Everyone is looking for quick tricks of the trade. Sensor failure can prove to be costly in any environment. One of the easiest ways to avoid unnecessary downtime would be to add a mounting bracket plus prox mount to the machine to extend the life of a sensor.
What is a prox mount?
It has a quick release tube mounted into a tubular bracket to change out a sensor easily. The sensor is assembled into the prox mount tube and locked into place with a compression ring and metal nut. The prox mount and sensor assembly is then mounted and adjusted as with any tubular sensor, but the prox mount will remain in place on future sensor replacement tasks.
Mounting accessories are geared toward extending sensor performance in harsh industrial conditions involving chemical attack, debris accumulation, shock/vibration/impact, and high temperatures. The brackets act as protection, as well as mounting for the sensor to extend the life of the sensor. Adding a prox mount to it add another layer of protection as well as reducing down time due to the quick release to change a sensor.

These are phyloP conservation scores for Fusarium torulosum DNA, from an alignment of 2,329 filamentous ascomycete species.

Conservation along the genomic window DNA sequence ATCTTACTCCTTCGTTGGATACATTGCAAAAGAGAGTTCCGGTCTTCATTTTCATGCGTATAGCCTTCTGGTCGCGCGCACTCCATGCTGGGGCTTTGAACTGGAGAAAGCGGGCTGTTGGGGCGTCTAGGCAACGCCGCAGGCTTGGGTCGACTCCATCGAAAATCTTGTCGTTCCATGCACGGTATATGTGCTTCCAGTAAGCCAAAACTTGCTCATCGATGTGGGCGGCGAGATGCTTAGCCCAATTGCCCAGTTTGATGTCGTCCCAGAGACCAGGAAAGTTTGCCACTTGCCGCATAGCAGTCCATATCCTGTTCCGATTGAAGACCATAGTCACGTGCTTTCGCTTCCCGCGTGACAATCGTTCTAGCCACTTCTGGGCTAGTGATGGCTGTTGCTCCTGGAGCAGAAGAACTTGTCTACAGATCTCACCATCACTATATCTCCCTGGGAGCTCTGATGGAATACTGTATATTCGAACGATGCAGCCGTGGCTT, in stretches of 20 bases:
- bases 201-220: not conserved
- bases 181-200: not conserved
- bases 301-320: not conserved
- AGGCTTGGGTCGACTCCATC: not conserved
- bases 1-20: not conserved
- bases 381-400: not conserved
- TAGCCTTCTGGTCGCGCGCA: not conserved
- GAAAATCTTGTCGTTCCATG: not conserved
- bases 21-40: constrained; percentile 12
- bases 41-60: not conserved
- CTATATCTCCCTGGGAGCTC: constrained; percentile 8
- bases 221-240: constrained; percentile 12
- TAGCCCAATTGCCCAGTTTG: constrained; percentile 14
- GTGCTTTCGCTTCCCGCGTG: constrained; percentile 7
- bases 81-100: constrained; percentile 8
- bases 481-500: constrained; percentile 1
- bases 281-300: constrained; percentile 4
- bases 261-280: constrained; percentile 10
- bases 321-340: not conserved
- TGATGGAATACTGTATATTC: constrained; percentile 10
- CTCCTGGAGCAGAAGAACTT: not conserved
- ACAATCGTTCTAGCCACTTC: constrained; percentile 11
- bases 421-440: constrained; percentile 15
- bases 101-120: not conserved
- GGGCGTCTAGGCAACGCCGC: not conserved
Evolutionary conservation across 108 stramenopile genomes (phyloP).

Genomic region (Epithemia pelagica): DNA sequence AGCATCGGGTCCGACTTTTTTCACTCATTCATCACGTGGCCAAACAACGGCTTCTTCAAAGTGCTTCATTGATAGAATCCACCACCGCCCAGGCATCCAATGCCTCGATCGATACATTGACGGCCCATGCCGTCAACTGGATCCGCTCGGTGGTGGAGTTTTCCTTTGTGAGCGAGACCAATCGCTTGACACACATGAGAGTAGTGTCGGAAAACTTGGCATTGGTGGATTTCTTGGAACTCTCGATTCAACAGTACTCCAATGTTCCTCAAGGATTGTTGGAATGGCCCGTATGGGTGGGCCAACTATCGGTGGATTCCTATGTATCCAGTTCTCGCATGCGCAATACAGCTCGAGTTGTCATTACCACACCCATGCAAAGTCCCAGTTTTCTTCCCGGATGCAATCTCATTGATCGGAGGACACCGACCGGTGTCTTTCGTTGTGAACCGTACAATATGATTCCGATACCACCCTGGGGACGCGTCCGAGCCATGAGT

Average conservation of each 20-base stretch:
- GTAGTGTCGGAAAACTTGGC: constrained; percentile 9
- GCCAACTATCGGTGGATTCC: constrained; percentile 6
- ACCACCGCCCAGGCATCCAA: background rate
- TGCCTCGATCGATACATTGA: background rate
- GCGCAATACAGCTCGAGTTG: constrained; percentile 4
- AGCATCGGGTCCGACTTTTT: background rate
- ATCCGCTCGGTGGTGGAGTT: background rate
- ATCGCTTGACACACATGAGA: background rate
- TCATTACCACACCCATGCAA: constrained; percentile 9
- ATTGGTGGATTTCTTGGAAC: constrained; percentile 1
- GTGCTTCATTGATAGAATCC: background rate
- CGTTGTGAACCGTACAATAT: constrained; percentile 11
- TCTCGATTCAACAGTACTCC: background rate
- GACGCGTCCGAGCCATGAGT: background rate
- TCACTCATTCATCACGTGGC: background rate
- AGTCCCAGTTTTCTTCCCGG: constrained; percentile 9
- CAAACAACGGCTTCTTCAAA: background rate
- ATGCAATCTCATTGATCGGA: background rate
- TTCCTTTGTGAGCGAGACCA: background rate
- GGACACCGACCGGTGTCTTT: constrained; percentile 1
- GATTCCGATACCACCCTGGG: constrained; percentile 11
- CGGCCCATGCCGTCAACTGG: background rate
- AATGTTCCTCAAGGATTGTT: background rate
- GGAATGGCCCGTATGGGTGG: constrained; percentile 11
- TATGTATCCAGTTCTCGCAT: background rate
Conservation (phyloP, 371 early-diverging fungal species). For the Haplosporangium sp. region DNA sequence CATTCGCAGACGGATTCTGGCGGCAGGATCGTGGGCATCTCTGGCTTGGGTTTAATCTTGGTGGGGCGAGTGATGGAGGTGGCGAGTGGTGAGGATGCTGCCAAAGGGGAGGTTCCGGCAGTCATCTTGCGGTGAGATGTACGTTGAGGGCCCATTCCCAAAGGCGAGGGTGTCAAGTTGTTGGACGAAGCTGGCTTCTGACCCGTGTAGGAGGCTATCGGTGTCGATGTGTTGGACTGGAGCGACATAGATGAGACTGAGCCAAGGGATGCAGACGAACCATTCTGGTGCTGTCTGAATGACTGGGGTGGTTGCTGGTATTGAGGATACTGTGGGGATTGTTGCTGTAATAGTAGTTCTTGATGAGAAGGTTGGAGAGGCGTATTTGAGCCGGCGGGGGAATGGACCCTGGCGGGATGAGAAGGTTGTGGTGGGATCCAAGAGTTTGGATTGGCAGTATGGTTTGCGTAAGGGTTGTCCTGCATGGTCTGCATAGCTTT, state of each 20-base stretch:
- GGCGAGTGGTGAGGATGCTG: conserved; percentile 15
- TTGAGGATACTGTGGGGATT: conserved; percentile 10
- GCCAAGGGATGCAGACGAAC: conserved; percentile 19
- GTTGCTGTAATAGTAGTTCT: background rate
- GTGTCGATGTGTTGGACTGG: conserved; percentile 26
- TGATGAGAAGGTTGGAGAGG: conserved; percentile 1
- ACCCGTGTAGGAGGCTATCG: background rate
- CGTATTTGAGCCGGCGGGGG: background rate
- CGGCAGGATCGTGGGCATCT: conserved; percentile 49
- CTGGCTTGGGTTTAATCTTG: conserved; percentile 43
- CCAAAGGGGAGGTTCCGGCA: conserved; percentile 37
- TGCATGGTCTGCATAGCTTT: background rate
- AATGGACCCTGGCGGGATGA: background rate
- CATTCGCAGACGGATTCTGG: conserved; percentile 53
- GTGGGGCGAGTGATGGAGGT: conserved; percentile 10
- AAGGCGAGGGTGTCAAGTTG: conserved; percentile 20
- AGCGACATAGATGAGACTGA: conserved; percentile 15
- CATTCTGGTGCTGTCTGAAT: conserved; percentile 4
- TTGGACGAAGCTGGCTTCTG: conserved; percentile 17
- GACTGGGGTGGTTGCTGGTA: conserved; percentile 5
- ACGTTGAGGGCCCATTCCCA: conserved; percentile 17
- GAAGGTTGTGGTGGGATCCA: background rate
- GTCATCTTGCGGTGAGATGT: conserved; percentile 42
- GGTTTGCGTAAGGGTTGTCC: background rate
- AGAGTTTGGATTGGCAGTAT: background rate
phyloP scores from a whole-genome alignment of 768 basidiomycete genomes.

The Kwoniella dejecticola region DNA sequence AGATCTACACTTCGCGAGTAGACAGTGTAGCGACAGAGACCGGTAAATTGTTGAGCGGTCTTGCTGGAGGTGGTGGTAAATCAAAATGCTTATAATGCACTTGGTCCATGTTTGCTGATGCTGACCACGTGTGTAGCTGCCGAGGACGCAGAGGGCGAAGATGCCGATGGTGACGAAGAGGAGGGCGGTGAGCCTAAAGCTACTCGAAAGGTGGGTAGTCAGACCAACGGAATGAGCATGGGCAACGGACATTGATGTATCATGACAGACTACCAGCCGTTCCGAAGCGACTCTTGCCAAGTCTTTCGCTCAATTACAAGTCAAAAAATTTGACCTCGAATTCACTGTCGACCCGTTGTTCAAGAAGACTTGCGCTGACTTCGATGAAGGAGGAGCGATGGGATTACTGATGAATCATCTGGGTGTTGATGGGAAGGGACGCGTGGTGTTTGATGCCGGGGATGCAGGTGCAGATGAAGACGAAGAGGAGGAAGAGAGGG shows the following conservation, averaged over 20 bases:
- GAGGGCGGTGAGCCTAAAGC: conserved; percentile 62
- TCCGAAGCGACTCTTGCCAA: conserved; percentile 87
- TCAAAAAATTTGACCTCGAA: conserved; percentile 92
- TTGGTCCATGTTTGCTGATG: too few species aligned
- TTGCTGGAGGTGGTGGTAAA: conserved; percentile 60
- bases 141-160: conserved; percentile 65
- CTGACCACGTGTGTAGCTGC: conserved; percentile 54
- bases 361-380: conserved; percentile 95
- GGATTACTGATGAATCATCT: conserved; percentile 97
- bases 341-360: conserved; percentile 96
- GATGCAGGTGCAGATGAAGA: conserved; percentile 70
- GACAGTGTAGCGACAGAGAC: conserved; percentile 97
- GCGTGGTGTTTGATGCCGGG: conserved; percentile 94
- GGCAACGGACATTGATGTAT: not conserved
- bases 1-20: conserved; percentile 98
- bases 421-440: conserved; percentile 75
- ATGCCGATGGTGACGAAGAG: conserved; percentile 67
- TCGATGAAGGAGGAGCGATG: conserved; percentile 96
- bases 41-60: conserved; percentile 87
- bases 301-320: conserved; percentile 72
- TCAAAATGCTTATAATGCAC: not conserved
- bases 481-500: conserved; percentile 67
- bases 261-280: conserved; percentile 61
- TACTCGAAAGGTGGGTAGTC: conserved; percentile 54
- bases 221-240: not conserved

Mounting brackets are a simple solution to decrease installation costs by screwing in the bracket on the machine. They are also prolonging sensor life expectancy by giving it an added layer of protection. Add in the prox mount for a faster option to reduce unplanned downtime with the quick release of the sensors. This helps increase the overall performance and utility of sensors.
Plural of Giz-mo. A noun. Defined as a gadget, one whose name the speaker does not know. Customers call us and ask for this or that “gizmo” all the time! I think we should consider creating a product category simply called “GIZMOS”.
I like to call these things “Enablers” because these devices are very much helping hands that optimize the function of sensors. A sensor of any brand and manufacturer performs only as well as it’s mounted, matching the fixture to the demands of the application at hand. But how often does this happen in a price-driven world? They often end up in below-par mounting that fails with regularity, in both pristine environments as well as in hostile environments. Some examples:
Here’s one example below. These inductive proximity sensors in plastic brackets, showing an exposed coil on one, with corroded mounts on the sensor caused by being beaten to death during parts loading and heat.
With a few “Gizmos” like an application-specific quick change mount, some care in gapping the sensor and guarding the cable/connector system, it could look much different. Check out the examples below.
Photoelectric sensors can suffer the same fate. In this case, a plastic bodied photoelectric sensor, originally used to replace a fiber optic thru beam pair also suffered abuse. With a little extra beefy mounting, these photoelectric sensors can be expected to last a long time without failure.